Today’s post will explore how to attach a raster image file, such as a photo of a sketch, as an underlay for use in creating a CAD drawing.
In the early part of any project, it’s not unusual to have your client, co-worker, or boss hand you a paper sketch that needs to be CADded.
This is often part of the process of taking an idea from its initial concept into a design, and later from the design into its physical reality.
In an earlier post, I discussed how to turn a paper sketch, drawing, or print into a raster file. To recap, the simplest way to do this is to take a digital photo of the sketch, or scan it using a scanner. Usually small drawings convert best using a scanner, but larger drawings require a camera. See the earlier post HERE.
If you have access to a large format scanner, that’s great. It’s best to adjust the resolution of the scan, so that the image file created (often a TIFF file) is not so HUGE that it slows down your computer.
Comparing formats for the underlay file
For my underlay in this post, I’ll use a JPEG format raster file that was created by taking a digital photo of a hand-made pencil sketch. The image is shown below.
PNG (Portable Network Graphics) and BMP (bitmap) format files work just as well.
TIFF files, such as from a large-format scanner, can slow down AutoCAD if they’re large.
PDF files: I try to avoid using PDF format files in AutoCAD underlays, since I’ve found that PDFs can decrease the speed of zooming and panning, and may cause other issues.
If you need to make a CAD drawing starting from a PDF file, I recommend converting the PDF file to JPEG format, using a program such as Adobe Acrobat.
As an alternative, you can simply take a screenshot of the PDF file image by positioning it to fill your screen and then hitting the Print Screen key on your keyboard.
Screen capture: Hitting the Print Screen key (see image at right) captures a “snapshot” of the current computer screen and stores it in the Windows clipboard. From there it can be pasted (using Ctrl-V) into an image editing program such as Windows Paint or Adobe Photoshop. From Paint or Photoshop you can save the image as a JPEG file.
The screen capture stored in the Windows Clipboard using PrintScreen can also be pasted directly into a CAD file (using Ctrl-V) as an OLE object. Sometimes OLE objects can behave in unexpected ways in AutoCAD, especially when printing. Since in this exercise the sketch image is only used as an underlay, you will most likely never need to print it. An OLE object might work fine.
Overall, I’ve had the best results using a JPEG file as an underlay.
Starting the CAD Drawing
Let’s open a new AutoCAD drawing using an appropriate template. In my standard office template, I’ve created a layer I call “Z_RASTER” which is intended for raster images such as this underlay sketch. The “Z_” prefix in the layer name is there to make the raster layer sort to the bottom of the layer list. This is for easy access, and also to keep it separate from the typical CAD-object layers. By having its own layer, the underlay can be quickly frozen or thawed when I want to view and judge my progress on the CAD drawing.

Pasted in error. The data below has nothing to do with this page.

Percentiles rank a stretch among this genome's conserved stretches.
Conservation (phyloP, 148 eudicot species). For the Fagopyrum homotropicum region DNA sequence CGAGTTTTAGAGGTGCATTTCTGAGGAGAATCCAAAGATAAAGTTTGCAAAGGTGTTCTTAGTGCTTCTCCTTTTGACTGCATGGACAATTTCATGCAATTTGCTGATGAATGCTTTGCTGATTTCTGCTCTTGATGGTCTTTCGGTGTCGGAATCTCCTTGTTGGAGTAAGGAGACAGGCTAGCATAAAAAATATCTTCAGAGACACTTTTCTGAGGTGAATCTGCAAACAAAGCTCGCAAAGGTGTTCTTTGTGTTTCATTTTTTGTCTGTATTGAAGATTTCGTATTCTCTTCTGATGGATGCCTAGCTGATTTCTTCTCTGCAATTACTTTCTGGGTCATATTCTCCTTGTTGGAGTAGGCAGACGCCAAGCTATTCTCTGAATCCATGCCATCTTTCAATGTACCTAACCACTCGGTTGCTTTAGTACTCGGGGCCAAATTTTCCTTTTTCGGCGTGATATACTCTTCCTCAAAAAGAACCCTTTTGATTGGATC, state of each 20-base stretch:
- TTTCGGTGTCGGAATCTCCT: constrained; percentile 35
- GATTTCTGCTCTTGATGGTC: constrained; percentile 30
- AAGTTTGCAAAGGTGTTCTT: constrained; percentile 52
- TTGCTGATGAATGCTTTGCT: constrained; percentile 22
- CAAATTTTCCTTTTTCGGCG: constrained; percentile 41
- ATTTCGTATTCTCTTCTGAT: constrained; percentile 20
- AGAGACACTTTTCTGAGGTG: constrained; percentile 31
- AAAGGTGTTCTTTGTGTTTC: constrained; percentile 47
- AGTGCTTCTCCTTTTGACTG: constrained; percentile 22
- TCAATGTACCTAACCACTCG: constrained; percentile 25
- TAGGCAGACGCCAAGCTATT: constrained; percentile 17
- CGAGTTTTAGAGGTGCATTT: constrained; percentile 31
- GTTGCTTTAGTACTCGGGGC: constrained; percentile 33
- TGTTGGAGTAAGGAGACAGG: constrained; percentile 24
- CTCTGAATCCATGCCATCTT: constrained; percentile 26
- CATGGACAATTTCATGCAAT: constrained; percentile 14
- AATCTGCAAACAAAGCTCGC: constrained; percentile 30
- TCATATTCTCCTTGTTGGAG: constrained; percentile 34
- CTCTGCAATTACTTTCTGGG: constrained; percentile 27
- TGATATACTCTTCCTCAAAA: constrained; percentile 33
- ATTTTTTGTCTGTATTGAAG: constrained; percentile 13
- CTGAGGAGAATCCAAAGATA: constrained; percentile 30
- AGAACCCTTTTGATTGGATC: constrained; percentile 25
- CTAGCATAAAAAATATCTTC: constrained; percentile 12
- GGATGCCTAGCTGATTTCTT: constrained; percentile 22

With the Raster layer set as the current layer, go in the ribbon to Insert tab > Reference panel > Attach button. (Alternately, for keyboard enthusiasts, just type ATTACH [ENTER].)
A dialog box will open called Select Reference File.
First look in the bottom part of the dialog box at the “Files of type” selector. If it is set to “Drawing (*.dwg)” then you will not be able to see your JPEG file in the list above, no matter where you look. This setting acts as a filter for file types–only the file type(s) selected will be visible in the folders above.
Make sure the selector is set to “All image files” or “All files” to ensure that all image files will be visible in the list above.
Navigate through the folders to the image file that you intend to use as an underlay. Select the file by clicking on it, and click “Open.”
Inserting the Sketch
You’ll now see the Attach Image dialog box. It will show a preview of the sketch.
Under Scale, uncheck “Specify on-screen” and change the scale factor to 100. This is just a “guesstimate,” since we don’t yet know the exact scale factor needed to make the image “true” scale. It’s safe to say that it will probably be much closer to 100 than the default value of 1.0000. We will see how to make a more precise scale adjustment later.
Click OK. The image’s frame (a rectangle) is now following your pointer in the work area. Click anywhere to place the image.
Now select the image by clicking on its frame. You’ll see the ribbon change its appearance. If the sketch has a bright white background, I like to adjust the Fade setting to be about 50%. See image below.
The darker, faded background will make my CAD lines show up better when I’m tracing over the image. It also alleviates eye strain, I’ve found, by lessening the contrast between the image and the dark gray background.
Now that the raster image is placed in the work area, we’re ready to go to the next step, which is rotating and scaling the image.
In the next post, I’ll discuss rotating and scaling the image so that it is square with the screen and properly sized for tracing.
A video version of this post can be viewed by clicking below:
You can also find it at my channel on YouTube. Click HERE to go to my channel.
Until next time, I hope you’ll let me know your thoughts or questions by leaving a comment below.
Keep on CADDing! 🙂